After the Rostov defeat, Krasnodar were forced to play for places five through eight against the losers of the last round. They took to this task admirably with a 1-0 victory over CSKA, courtesy of winger Rustam Khalnazarov. Meanwhile, in the winners’ bracket, Anzhi continued their improbable run with a 1-0 victory over Rostov, while Spartak were able to edge past Rubin on penalties. This win set up the ultimate David vs Goliath finals showdown, as Spartak’s traditionally excellent academy would square off with the boys of Anzhi with a place in the UEFA Youth League on the line.

Krasnodar’s last game took place against Zenit with fifth place going to the winners. Alas, it was not meant to be for the young Bulls. Their previously stingy defence decided not to show up for this one and allowed three goals on the day. When Zenit were scoring goals like this, though, it was clear it was simply not their day. They were only able to muster one goal in response, courtesy of Maksim Kutovoi, in what was a disappointing end to the tournament. In the match for third place, Rubin Kazan scored a resounding 5-0 victory over a Rostov squad that simply looked overmatched.  However, the best storyline of the tournament took place in the finals. Anzhi, whose first team are relegation candidates this season, were able to score a 2-1 defeat over giants Spartak Moscow. Both goals in this game from Anzhi came by way of striker Hamid Agalarov. Agalarov was also the tournament’s highest scorer with seven goals in six games and is surely an exciting player to keep an eye on in the future. While Anzhi’s first team faces the possibility of playing in the Russian FNL next year, their youth team will be playing with Europe’s elite.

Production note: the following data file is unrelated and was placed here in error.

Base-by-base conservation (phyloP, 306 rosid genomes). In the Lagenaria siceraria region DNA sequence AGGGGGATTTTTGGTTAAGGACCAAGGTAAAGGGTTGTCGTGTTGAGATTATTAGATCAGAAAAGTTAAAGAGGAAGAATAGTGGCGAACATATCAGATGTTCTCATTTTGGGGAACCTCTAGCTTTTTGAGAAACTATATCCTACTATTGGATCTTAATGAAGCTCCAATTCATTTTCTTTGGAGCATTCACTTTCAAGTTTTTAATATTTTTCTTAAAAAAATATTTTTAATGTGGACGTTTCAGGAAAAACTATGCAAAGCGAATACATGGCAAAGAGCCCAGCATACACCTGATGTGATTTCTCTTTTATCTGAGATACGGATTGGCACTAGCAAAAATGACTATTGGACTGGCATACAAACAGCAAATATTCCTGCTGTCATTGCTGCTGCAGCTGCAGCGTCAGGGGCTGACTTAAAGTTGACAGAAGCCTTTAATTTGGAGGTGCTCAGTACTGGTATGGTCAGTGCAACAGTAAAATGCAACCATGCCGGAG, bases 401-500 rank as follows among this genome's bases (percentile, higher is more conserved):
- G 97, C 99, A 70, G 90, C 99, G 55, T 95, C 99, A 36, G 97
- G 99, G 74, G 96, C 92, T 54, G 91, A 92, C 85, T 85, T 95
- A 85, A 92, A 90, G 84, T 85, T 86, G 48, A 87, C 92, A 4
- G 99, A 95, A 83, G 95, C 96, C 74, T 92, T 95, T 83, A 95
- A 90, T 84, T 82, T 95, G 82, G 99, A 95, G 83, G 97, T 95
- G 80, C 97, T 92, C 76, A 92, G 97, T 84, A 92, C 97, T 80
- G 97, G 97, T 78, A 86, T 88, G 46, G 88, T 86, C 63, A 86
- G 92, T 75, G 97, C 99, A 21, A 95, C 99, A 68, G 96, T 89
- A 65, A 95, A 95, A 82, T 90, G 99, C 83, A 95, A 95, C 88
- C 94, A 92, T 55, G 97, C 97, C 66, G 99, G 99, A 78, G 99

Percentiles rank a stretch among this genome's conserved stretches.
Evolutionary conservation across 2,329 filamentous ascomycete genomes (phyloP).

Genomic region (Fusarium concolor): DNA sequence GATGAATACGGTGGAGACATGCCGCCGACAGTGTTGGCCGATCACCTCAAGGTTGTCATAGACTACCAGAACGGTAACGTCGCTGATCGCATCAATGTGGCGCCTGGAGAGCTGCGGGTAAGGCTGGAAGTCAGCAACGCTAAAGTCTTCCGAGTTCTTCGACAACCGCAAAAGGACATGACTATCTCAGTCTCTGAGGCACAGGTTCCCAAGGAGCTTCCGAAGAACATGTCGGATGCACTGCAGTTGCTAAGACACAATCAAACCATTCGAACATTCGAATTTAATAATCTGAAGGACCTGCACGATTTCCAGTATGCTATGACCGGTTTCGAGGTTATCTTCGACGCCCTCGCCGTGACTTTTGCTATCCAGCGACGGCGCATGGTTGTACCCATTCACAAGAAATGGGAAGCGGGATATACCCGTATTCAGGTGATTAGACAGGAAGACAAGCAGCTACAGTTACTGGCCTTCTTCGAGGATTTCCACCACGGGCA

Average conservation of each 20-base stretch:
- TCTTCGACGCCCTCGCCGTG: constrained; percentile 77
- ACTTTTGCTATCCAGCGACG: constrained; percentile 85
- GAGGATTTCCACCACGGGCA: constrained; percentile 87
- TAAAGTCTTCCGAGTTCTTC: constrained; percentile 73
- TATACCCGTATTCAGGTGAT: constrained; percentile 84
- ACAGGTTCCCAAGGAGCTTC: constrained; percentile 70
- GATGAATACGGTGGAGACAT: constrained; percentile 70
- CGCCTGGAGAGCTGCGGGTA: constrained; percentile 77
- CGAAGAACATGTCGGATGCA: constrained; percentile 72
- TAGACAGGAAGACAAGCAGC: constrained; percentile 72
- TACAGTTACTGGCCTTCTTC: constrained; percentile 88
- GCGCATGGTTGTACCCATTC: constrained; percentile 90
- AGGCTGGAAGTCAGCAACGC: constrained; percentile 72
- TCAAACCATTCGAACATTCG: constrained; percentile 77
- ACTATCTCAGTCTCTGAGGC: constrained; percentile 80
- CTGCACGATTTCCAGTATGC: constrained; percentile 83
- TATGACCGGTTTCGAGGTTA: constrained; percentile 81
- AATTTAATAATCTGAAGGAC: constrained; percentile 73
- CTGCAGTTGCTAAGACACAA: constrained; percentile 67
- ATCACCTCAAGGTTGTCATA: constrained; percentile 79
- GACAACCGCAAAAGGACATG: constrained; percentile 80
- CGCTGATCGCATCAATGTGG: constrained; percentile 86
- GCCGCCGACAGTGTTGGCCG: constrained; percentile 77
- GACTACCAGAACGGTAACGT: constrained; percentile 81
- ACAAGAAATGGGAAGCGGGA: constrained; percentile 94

Ones to Watch

Despite Krasnodar’s disappointing performance in this tournament, they certainly had highlight performers worth pointing out. At the U18 level, these players are on the verge of being considered for first team minutes, and Krasnodar have shown that they are willing to give them that opportunity. Standout players like Ivan Ignatiev and Mahomed Shapi-Suleimanov played in this tournament just last year, and have already chipped in goals for the first team this year. It is entirely possible that some of the players from this tournament could be getting first team minutes next year, and that is an exciting prospect.It is clear, despite the poor performance in the Youth Cup, Krasnodar’s Academy is indeed bearing fruits;

READ MORE: Krasnodar’s Youth Academy Bearing Its First Fruits